Where do you go if you're living on the streets and haven't had a meal for a while.
Or you're elderly and alone and haven't seen anyone in days; and you're making a choice between rent and food; or worse you're also living on the streets because your abusive family has turned you out of your own home.
If you're on the Gold Coast you might find yourself at the St John's Crisis Centre in Hamilton Street where safety, a hot meal, emergency medical care, companionship and shelter from the elements give some dignity back to those who are doing it tough.
The centre at St John's Church was recently named the Robina Town Centre Organisation of the Year in the Gold Coast Volunteering Awards.
Started 43 years ago by a couple of parishioners who wanted to feed the homeless, the centre has grown to a be a major non denominational crisis centre with a mission to provide help to those in need.
That help includes food (last financial year the centre provided 35,500 meals), food vouchers, fuel vouchers, school breakfasts and lunches, emergency accommodation for people fleeing domestic family violence and safe, non judgemental emergency medical care, to name just a few of the services St John's provides.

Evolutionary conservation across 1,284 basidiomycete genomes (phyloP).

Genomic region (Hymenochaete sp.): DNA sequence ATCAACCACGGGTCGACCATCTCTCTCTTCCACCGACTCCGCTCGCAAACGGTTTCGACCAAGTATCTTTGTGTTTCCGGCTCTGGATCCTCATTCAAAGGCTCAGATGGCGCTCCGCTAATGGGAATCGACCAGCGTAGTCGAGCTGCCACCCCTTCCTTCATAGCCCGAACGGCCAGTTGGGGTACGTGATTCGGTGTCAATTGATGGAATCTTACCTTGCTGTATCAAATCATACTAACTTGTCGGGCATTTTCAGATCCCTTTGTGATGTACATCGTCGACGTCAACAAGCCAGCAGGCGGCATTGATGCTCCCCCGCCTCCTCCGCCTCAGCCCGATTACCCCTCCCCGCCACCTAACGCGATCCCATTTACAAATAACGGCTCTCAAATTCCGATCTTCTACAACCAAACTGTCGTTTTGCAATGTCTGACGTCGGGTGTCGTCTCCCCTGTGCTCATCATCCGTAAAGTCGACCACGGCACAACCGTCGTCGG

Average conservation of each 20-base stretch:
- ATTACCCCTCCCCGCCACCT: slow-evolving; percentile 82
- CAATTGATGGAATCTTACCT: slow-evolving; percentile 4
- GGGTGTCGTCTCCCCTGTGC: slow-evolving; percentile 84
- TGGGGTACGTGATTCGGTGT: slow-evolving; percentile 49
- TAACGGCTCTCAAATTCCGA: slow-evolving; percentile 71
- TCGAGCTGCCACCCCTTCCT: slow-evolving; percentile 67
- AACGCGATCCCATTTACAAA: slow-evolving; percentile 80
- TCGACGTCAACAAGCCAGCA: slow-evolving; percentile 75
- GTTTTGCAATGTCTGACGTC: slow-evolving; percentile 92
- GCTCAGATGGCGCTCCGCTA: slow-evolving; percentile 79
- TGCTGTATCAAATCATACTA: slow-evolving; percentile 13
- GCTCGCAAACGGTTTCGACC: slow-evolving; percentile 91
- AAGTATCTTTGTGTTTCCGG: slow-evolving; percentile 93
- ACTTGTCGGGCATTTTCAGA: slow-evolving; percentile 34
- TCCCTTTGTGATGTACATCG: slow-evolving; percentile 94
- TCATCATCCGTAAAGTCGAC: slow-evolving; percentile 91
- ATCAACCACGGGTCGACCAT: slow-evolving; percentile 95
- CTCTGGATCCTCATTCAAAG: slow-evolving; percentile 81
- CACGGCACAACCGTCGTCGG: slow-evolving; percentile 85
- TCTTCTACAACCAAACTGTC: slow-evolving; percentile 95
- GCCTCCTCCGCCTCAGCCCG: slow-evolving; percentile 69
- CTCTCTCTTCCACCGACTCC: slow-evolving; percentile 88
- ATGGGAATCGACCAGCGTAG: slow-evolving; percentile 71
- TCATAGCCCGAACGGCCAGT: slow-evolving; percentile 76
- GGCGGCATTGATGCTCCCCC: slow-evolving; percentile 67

General Manager Dianne Kozik gives the credit squarely to the centre's volunteers. There are currently around 45 on the books but the centre is appealing for more,
"Without the volunteers this place wouldn't run," said Dianne. "Our volunteers are awesome."
The work of the centre seems inexhaustable. It helps older people who are facing elder abuse - a few years ago one 85-yr-old man would come in regularly after being thrown out of home by his family.
Some elderly people come for a cup of tea and piece of cake. There is a library, television and board games and they get to meet people, chat and socialise.
Grandparents who are looking after grandchildren after a marital breakdown come to the centre when they've exhausted their savings and don't have enough money for food or utilities.
The centre helps thousands of familes every year with emergency relief, helps people who can't read with correspondence, helps with clothing and essentials and technology and school needs.
However, the centre also has a long-term goal of building its own domestic violence shelter.
There's only one shelter on the Gold Coast that will take a boy over the age of 13. "I find it horrendous that when a family has gone through so much trauma, a boy has to be separated from his mother," said Dianne.
The proposed shelter would not only allow young teen males to stay with their mothers but would also have an animal shelter where pets could be housed to prevent the threat of violence against pets being used as tool against the victims.
To volunteer or donate: stjohnscc.org.au